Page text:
Tuesday, September 28, 2010


I realize now how difficult it is to establish a spiritual practice in a very non-enlightening, non-spiritual place, like a student dormitory. Or is it just a North American view? Are we too used to the luxury and comfort? We expect a full-scale “meditation space” if we are to meditate at all :)
I also realize that it is time for me to do what is important to me, to do what I came here to do, to not get distracted or sidetracked, but to, most importantly, use this experience to the full benefit of personal growth. I have made a huge list of questions about myself and my choices in life in my first week here and I would like to answer all of them in 6 months' time.

Yes, I am adjusting better to the life here, but by no means do I want to let go of my spiritual practice in favour of always being surrounded by people for the sake of not being alone, to find distractions from my thoughts and fears. I want to always make time for quiet “me time”, for insight and contemplation and for nurturing the inner light. There are many spiritual people who come from all walks of life, and often it has nothing to do with comfort and how easy it is for one to be quiet and undisturbed. The real peace is the one you can maintain in the middle of a crowd, or in my case a dormitory full of 20-yr olds dying to have another party.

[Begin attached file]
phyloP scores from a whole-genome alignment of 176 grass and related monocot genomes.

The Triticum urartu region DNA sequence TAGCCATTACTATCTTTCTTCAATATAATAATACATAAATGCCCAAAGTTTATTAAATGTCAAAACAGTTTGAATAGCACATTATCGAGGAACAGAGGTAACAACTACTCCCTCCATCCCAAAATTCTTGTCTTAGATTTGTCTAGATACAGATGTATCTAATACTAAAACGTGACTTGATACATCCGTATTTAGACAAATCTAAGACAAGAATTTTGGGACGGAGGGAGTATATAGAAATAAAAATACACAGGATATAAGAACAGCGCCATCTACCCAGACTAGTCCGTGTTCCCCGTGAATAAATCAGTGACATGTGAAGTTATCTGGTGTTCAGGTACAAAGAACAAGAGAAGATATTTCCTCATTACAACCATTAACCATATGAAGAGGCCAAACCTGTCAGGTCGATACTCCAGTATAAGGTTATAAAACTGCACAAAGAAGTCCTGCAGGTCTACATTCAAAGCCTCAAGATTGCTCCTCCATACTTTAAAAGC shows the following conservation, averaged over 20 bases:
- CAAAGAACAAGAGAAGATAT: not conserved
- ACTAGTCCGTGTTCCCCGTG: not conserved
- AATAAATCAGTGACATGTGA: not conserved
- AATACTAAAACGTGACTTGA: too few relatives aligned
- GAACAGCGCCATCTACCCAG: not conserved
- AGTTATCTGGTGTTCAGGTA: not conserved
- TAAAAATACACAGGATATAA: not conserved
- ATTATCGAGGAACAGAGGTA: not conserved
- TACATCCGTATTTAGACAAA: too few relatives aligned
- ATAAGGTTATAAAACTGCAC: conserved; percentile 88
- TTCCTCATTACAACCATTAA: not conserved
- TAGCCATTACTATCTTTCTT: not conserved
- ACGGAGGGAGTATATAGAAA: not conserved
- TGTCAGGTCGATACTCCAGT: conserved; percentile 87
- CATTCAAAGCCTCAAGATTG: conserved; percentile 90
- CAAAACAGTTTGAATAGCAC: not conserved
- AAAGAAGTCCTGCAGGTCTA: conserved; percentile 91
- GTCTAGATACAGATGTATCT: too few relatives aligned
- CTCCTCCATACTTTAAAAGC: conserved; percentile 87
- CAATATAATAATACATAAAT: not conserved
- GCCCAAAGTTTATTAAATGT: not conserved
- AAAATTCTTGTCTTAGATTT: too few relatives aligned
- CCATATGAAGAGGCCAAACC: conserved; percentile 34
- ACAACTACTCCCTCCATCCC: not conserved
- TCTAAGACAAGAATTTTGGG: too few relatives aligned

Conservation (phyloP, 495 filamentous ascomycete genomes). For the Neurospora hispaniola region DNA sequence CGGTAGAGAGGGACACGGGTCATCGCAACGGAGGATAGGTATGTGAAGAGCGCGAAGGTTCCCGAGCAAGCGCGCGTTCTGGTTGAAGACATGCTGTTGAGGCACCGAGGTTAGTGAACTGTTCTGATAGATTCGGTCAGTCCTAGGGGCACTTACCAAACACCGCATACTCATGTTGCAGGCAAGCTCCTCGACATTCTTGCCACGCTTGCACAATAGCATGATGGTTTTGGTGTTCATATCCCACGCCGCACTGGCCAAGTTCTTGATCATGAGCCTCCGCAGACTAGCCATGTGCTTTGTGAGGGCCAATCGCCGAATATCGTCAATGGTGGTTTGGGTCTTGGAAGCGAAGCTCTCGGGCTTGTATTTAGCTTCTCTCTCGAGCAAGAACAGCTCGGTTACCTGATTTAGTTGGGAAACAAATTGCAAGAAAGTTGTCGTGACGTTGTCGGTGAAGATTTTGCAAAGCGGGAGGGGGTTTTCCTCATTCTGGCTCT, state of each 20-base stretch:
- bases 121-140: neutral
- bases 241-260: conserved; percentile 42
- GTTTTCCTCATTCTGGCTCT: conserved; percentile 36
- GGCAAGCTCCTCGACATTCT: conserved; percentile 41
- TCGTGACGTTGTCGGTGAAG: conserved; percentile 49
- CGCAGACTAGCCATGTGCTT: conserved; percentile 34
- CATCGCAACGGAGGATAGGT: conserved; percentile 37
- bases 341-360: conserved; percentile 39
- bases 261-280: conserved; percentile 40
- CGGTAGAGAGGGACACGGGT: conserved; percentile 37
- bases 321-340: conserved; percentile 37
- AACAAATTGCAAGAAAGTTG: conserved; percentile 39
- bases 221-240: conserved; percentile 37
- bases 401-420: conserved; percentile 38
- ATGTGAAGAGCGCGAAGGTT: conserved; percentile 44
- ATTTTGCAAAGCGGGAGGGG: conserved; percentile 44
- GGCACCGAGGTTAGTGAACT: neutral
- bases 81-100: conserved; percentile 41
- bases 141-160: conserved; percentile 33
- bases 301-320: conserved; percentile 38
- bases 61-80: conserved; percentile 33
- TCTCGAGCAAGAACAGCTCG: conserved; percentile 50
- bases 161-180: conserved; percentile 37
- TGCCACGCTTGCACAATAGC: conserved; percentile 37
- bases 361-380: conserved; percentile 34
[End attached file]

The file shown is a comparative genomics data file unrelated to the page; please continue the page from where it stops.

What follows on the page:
Freedom is a gift. Even the freedom to travel half across the world and realize that you feel completely alone, abandoned and misunderstood is still a gift to be cherished.


  1. I can't believe how smart and rational you are. You are a wise old soul! Did you answer any of the questions yet?

  2. Thank you, thank you! I am beginning to gain more insight now and as I do, I have more question! They never stop. But I do see it as a very rewarding experience for my personal growth.